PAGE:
Poetry and Prayer: Islamic Manuscripts from the Walters Art Museum

Poetry and Prayer

Islamic Manuscripts from the Walters Art Museum

Poetry Ritual Prayer Recitation Calligraphy Personal Piety Digital Books

W.579: Prayer Book

This illuminated codex contains a prayer (wird) entitled Miftāḥ al-najāḥ, attributed to ‘Alī ibn Abī Ṭālib, the fourth caliph of Islam. The manuscript was executed by Shaykh Kamāl ibn ‘Abd al-Ḥaqq al-Sabzawārī in Astarabad (present-day Gorgan, Iran) in 941 AH / 1534 CE.








Folio 8b

Folio from an Islamic Manuscript

On this page the person responsible for writing and illuminating the manuscript provides his name, as well as the date and place where he finished his work. He identifies himself as Shaykh Kamāl ibn ‘Abd al-Ḥaqq al-Sabzawārī and states he completed the manuscript at Astarābād in 941AH / 1534 CE. Astarābād (present day Gorgan) is in Iran, northeast of Tehran and close to the Caspian Sea.

Folio 3a

Folio from an Islamic Manuscript

The striking beauty of this page is defined by the use of alternating black naskh and gold thuluth. The naskh panels are flanked by illuminated medallions with a gold tooled outline. The gold thuluth lines are set apart by outlines resembling clouds. Gold rosettes mark the verse endings. The stamp in the left margin is the personal seal of Wazir Ali Pasha who gave the book to an educational charity in A.H. 1130/A.D. 1717.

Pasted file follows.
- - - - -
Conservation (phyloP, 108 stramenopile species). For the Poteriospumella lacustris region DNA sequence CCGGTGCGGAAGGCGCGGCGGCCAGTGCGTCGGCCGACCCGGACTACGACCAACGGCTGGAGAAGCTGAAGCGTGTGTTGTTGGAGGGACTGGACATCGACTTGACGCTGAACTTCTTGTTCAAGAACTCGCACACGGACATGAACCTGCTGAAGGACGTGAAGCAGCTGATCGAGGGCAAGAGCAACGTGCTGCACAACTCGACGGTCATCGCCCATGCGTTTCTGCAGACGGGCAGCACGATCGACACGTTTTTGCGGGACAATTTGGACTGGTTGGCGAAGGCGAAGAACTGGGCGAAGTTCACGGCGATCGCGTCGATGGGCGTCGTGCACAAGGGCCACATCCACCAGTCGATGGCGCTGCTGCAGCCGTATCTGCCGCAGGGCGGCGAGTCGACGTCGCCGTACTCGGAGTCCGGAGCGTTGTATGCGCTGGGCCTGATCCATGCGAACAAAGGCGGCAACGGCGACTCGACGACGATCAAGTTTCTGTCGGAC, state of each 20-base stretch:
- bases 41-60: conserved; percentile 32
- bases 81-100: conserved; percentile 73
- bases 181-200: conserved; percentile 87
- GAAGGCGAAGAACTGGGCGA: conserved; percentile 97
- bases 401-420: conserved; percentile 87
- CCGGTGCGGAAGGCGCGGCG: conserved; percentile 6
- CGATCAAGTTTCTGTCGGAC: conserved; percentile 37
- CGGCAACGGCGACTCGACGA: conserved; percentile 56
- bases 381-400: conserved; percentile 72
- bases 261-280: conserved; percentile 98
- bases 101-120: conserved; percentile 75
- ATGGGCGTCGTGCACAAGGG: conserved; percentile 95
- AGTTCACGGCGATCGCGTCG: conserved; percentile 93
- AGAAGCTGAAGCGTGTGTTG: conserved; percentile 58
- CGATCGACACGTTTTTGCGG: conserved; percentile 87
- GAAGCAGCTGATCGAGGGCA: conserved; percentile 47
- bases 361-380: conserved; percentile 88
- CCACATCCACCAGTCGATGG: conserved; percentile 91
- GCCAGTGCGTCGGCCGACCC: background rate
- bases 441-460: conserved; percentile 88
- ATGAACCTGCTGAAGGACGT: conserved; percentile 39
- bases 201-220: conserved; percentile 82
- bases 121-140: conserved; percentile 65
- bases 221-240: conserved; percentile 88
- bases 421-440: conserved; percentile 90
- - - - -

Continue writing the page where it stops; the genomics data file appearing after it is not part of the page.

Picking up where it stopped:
Folio 2b

Folio from an Islamic Manuscript

This manuscript opens with an illuminated ‘unvan (headpiece) containing the invocation, “in the name of God, the Merciful, the Compassionate,” written in tawqi‘ script. Fluid and curvilinear, tawqi‘ script is used for headings and rarely used for the main text. As seen here, while having inscribed the headpiece with tawqi‘, the scribe wrote the main text in alternating black naskh and gold thuluth. The naskh panels are framed by medallions with a gold tooled outline. The contours of the thuluth lines are decorated with blue tendrils over a ground of red hatched lines. Gold rosettes mark the verse endings. The stamp in the right margin is the personal seal of Wazir Ali Pasha who gave the book to an educational charity in A.H. 1130/A.D. 1717.